The idea of brushed servo motors may seem a bit counterintuitive—most of us think of servo motors as high-performance devices used in highly dynamic applications, while brushed DC motors are low-cost solutions for mass-produced consumer devices. And, to a large extent, this is correct. But remember that “servo motor” is a fairly broad term that applies to any motor used in a closed-loop system with feedback. In other words, whether a motor can be classified as a “servo motor” has less to do with the motor type and construction than it does with the type of system the motor is used in.
Brushed DC motors are also referred to as permanent magnet DC (PMDC) motors, because the stator incorporates permanent magnets on its inner diameter. The rotor (also referred to as the armature) consists of a slotted iron core with windings that are attached to a commutator. PMDC motors are mechanically commutated, with brushes that carry current to the windings. This is in contrast to brushless DC (BLDC) motors—a type commonly used in servo applications—which are commutated by electronic means rather than by a commutator and brushes.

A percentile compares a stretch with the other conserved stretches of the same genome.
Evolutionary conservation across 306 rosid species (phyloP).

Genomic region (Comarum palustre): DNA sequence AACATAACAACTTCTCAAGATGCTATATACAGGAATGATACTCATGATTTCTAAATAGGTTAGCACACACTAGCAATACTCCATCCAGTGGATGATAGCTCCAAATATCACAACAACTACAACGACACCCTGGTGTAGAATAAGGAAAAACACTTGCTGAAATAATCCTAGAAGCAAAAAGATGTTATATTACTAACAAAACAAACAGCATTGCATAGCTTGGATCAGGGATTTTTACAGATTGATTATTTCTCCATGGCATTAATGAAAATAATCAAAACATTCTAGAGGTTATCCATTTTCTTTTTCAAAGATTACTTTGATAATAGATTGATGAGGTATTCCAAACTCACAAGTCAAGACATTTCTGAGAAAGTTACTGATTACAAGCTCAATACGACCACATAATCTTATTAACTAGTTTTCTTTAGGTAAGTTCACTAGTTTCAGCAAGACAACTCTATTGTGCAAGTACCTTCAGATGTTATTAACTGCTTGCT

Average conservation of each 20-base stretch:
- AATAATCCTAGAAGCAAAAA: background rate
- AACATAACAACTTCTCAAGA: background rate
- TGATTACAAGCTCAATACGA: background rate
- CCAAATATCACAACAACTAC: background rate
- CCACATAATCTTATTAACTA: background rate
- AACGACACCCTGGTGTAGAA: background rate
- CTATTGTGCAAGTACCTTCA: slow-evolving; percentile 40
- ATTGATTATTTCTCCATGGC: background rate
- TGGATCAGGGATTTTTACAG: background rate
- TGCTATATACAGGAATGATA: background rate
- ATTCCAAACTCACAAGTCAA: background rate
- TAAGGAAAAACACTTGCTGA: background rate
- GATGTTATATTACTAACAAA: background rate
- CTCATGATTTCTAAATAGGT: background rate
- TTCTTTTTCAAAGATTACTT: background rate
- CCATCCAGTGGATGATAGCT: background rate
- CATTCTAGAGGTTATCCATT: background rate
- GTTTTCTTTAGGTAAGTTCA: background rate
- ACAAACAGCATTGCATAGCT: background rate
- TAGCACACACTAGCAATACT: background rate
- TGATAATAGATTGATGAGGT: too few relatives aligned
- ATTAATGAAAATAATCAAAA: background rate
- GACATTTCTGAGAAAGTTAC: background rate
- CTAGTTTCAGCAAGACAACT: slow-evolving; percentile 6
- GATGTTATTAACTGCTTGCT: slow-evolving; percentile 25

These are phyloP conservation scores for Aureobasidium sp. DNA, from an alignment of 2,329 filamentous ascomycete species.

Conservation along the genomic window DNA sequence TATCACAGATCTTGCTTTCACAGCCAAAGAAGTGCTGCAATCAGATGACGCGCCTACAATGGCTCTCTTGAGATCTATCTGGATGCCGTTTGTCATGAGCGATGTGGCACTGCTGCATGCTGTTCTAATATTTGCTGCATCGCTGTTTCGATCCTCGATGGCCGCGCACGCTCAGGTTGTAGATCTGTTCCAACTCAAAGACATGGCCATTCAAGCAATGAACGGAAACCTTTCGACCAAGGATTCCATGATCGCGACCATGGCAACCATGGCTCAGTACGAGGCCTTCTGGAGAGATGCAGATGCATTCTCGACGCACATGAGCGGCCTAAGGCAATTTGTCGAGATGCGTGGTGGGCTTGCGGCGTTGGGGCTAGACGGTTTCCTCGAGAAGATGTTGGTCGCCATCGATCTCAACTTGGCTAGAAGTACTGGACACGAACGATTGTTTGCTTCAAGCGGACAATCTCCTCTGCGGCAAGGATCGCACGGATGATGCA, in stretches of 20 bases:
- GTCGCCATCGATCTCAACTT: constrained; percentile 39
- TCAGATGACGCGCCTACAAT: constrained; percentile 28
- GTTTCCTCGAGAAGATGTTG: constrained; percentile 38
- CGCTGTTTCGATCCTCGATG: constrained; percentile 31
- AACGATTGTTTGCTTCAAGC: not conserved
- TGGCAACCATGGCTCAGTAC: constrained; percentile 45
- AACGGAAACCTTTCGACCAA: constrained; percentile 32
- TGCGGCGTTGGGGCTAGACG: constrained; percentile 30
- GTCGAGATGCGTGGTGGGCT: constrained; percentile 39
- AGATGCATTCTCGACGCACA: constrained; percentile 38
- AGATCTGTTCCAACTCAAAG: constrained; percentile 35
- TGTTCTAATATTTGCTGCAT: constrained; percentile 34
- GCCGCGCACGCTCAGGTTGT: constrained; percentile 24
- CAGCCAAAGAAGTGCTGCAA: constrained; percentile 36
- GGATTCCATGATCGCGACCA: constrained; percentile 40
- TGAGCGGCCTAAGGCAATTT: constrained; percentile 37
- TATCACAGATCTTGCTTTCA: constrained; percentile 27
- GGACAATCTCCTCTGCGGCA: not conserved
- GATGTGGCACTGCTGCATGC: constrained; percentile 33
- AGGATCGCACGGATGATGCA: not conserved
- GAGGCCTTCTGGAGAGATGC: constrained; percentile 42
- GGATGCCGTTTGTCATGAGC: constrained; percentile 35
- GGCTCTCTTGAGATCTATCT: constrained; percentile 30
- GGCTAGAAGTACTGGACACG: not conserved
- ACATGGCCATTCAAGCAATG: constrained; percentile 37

While the mechanical commutation of brushed DC motors is often seen as a drawback—the brushes are wear parts which must be maintained and replaced—this design is typically less expensive than that of a BLDC motor. And in terms of performance, brushed servo motors have very smooth speed output (especially at low speeds), a wide speed range, and good speed control, with the added benefit of using regenerated energy to brake the motor. (Alternatively, the regenerated energy can be sent back to the power supply). They can also produce very high torque for startup or acceleration. Compared to other DC motors, brush types are generally smaller and more energy efficient, since there is no field coil.
There are two important characteristics of brushed servo motors that engineers and designers need to keep in mind. First, the rotor is located inside the motor, and the thermal path for heat dissipation from the rotor is not very efficient, so pay close attention to the thermal characteristics of the motor. Second, the permanent magnets on the stator can be partially demagnetized if excessive current is applied.
Manufacturers of PMDC motors—i.e. brushed servo motors—often cite automotive applications such as power seats and windows or windshield wipers, as their main area of use, due to low cost and a simple control method. These characteristics also make them a common choice for household appliances and small consumer electrics. In industrial applications, PMDC motors are commonly used for equipment where torque is only (or primarily) required during acceleration and deceleration.
Feature image credit: Portescap